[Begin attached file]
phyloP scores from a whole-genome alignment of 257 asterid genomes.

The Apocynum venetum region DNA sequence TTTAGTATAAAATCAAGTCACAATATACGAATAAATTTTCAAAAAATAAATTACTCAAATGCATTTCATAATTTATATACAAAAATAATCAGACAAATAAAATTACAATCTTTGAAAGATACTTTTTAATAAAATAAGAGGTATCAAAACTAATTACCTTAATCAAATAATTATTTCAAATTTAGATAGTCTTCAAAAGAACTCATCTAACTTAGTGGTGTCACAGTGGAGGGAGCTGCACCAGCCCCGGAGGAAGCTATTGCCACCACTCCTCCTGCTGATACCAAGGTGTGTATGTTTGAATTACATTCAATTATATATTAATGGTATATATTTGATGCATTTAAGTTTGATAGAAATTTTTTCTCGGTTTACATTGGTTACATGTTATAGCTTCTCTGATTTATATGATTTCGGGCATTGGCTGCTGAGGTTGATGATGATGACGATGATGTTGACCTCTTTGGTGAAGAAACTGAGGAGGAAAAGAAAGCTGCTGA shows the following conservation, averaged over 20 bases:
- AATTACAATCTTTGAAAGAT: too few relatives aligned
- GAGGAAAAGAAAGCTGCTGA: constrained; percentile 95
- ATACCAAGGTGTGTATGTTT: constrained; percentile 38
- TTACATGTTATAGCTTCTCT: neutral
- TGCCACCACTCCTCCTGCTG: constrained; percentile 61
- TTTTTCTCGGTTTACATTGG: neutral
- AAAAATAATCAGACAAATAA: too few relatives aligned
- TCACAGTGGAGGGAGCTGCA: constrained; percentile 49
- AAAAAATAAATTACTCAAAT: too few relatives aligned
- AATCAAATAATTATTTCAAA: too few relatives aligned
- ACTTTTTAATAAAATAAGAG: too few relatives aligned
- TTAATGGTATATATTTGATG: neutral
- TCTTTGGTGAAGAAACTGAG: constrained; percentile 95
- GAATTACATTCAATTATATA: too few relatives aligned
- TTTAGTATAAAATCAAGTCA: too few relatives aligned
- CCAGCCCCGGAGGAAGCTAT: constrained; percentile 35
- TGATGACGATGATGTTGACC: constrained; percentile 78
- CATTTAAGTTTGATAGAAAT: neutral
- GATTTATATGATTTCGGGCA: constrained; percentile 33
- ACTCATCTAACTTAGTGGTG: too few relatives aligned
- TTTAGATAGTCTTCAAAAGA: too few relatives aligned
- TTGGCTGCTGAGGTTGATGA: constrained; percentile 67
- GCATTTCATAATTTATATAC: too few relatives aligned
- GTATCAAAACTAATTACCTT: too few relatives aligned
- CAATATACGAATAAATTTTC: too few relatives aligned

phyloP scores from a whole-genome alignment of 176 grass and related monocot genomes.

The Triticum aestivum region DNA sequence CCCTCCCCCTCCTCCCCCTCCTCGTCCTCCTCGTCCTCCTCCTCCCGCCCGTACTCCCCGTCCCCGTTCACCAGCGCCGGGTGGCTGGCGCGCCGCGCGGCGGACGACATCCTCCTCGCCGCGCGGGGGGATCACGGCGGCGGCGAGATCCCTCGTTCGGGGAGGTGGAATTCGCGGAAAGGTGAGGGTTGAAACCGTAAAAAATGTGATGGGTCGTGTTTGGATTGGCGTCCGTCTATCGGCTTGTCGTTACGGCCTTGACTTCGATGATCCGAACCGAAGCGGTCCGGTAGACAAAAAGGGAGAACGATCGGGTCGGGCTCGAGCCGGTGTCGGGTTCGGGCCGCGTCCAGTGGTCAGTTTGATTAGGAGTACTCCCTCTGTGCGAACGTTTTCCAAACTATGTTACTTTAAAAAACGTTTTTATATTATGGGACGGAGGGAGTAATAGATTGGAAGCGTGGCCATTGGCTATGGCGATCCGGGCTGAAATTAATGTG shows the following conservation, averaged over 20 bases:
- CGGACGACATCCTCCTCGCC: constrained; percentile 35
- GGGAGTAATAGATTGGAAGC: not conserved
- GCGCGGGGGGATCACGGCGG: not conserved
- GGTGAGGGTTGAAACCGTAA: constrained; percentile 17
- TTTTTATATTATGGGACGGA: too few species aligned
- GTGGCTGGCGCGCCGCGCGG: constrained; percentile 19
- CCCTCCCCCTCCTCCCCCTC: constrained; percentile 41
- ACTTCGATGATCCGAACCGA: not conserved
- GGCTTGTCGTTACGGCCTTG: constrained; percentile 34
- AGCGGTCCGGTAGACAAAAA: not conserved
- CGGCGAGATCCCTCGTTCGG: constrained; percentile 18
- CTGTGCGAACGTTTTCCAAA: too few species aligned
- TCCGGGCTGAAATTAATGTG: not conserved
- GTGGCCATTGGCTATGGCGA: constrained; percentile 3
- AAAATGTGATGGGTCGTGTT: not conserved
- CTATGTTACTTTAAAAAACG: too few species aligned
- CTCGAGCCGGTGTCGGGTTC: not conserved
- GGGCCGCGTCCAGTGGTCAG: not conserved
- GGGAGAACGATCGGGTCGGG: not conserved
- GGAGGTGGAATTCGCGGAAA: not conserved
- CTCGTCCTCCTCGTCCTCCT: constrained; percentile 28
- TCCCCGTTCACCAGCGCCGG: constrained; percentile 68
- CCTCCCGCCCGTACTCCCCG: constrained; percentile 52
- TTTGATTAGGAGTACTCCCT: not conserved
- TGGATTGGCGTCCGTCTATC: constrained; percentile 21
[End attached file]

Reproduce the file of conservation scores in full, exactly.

phyloP scores from a whole-genome alignment of 257 asterid genomes.

The Apocynum venetum region DNA sequence TTTAGTATAAAATCAAGTCACAATATACGAATAAATTTTCAAAAAATAAATTACTCAAATGCATTTCATAATTTATATACAAAAATAATCAGACAAATAAAATTACAATCTTTGAAAGATACTTTTTAATAAAATAAGAGGTATCAAAACTAATTACCTTAATCAAATAATTATTTCAAATTTAGATAGTCTTCAAAAGAACTCATCTAACTTAGTGGTGTCACAGTGGAGGGAGCTGCACCAGCCCCGGAGGAAGCTATTGCCACCACTCCTCCTGCTGATACCAAGGTGTGTATGTTTGAATTACATTCAATTATATATTAATGGTATATATTTGATGCATTTAAGTTTGATAGAAATTTTTTCTCGGTTTACATTGGTTACATGTTATAGCTTCTCTGATTTATATGATTTCGGGCATTGGCTGCTGAGGTTGATGATGATGACGATGATGTTGACCTCTTTGGTGAAGAAACTGAGGAGGAAAAGAAAGCTGCTGA shows the following conservation, averaged over 20 bases:
- AATTACAATCTTTGAAAGAT: too few relatives aligned
- GAGGAAAAGAAAGCTGCTGA: constrained; percentile 95
- ATACCAAGGTGTGTATGTTT: constrained; percentile 38
- TTACATGTTATAGCTTCTCT: neutral
- TGCCACCACTCCTCCTGCTG: constrained; percentile 61
- TTTTTCTCGGTTTACATTGG: neutral
- AAAAATAATCAGACAAATAA: too few relatives aligned
- TCACAGTGGAGGGAGCTGCA: constrained; percentile 49
- AAAAAATAAATTACTCAAAT: too few relatives aligned
- AATCAAATAATTATTTCAAA: too few relatives aligned
- ACTTTTTAATAAAATAAGAG: too few relatives aligned
- TTAATGGTATATATTTGATG: neutral
- TCTTTGGTGAAGAAACTGAG: constrained; percentile 95
- GAATTACATTCAATTATATA: too few relatives aligned
- TTTAGTATAAAATCAAGTCA: too few relatives aligned
- CCAGCCCCGGAGGAAGCTAT: constrained; percentile 35
- TGATGACGATGATGTTGACC: constrained; percentile 78
- CATTTAAGTTTGATAGAAAT: neutral
- GATTTATATGATTTCGGGCA: constrained; percentile 33
- ACTCATCTAACTTAGTGGTG: too few relatives aligned
- TTTAGATAGTCTTCAAAAGA: too few relatives aligned
- TTGGCTGCTGAGGTTGATGA: constrained; percentile 67
- GCATTTCATAATTTATATAC: too few relatives aligned
- GTATCAAAACTAATTACCTT: too few relatives aligned
- CAATATACGAATAAATTTTC: too few relatives aligned

phyloP scores from a whole-genome alignment of 176 grass and related monocot genomes.

The Triticum aestivum region DNA sequence CCCTCCCCCTCCTCCCCCTCCTCGTCCTCCTCGTCCTCCTCCTCCCGCCCGTACTCCCCGTCCCCGTTCACCAGCGCCGGGTGGCTGGCGCGCCGCGCGGCGGACGACATCCTCCTCGCCGCGCGGGGGGATCACGGCGGCGGCGAGATCCCTCGTTCGGGGAGGTGGAATTCGCGGAAAGGTGAGGGTTGAAACCGTAAAAAATGTGATGGGTCGTGTTTGGATTGGCGTCCGTCTATCGGCTTGTCGTTACGGCCTTGACTTCGATGATCCGAACCGAAGCGGTCCGGTAGACAAAAAGGGAGAACGATCGGGTCGGGCTCGAGCCGGTGTCGGGTTCGGGCCGCGTCCAGTGGTCAGTTTGATTAGGAGTACTCCCTCTGTGCGAACGTTTTCCAAACTATGTTACTTTAAAAAACGTTTTTATATTATGGGACGGAGGGAGTAATAGATTGGAAGCGTGGCCATTGGCTATGGCGATCCGGGCTGAAATTAATGTG shows the following conservation, averaged over 20 bases:
- CGGACGACATCCTCCTCGCC: constrained; percentile 35
- GGGAGTAATAGATTGGAAGC: not conserved
- GCGCGGGGGGATCACGGCGG: not conserved
- GGTGAGGGTTGAAACCGTAA: constrained; percentile 17
- TTTTTATATTATGGGACGGA: too few species aligned
- GTGGCTGGCGCGCCGCGCGG: constrained; percentile 19
- CCCTCCCCCTCCTCCCCCTC: constrained; percentile 41
- ACTTCGATGATCCGAACCGA: not conserved
- GGCTTGTCGTTACGGCCTTG: constrained; percentile 34
- AGCGGTCCGGTAGACAAAAA: not conserved
- CGGCGAGATCCCTCGTTCGG: constrained; percentile 18
- CTGTGCGAACGTTTTCCAAA: too few species aligned
- TCCGGGCTGAAATTAATGTG: not conserved
- GTGGCCATTGGCTATGGCGA: constrained; percentile 3
- AAAATGTGATGGGTCGTGTT: not conserved
- CTATGTTACTTTAAAAAACG: too few species aligned
- CTCGAGCCGGTGTCGGGTTC: not conserved
- GGGCCGCGTCCAGTGGTCAG: not conserved
- GGGAGAACGATCGGGTCGGG: not conserved
- GGAGGTGGAATTCGCGGAAA: not conserved
- CTCGTCCTCCTCGTCCTCCT: constrained; percentile 28
- TCCCCGTTCACCAGCGCCGG: constrained; percentile 68
- CCTCCCGCCCGTACTCCCCG: constrained; percentile 52
- TTTGATTAGGAGTACTCCCT: not conserved
- TGGATTGGCGTCCGTCTATC: constrained; percentile 21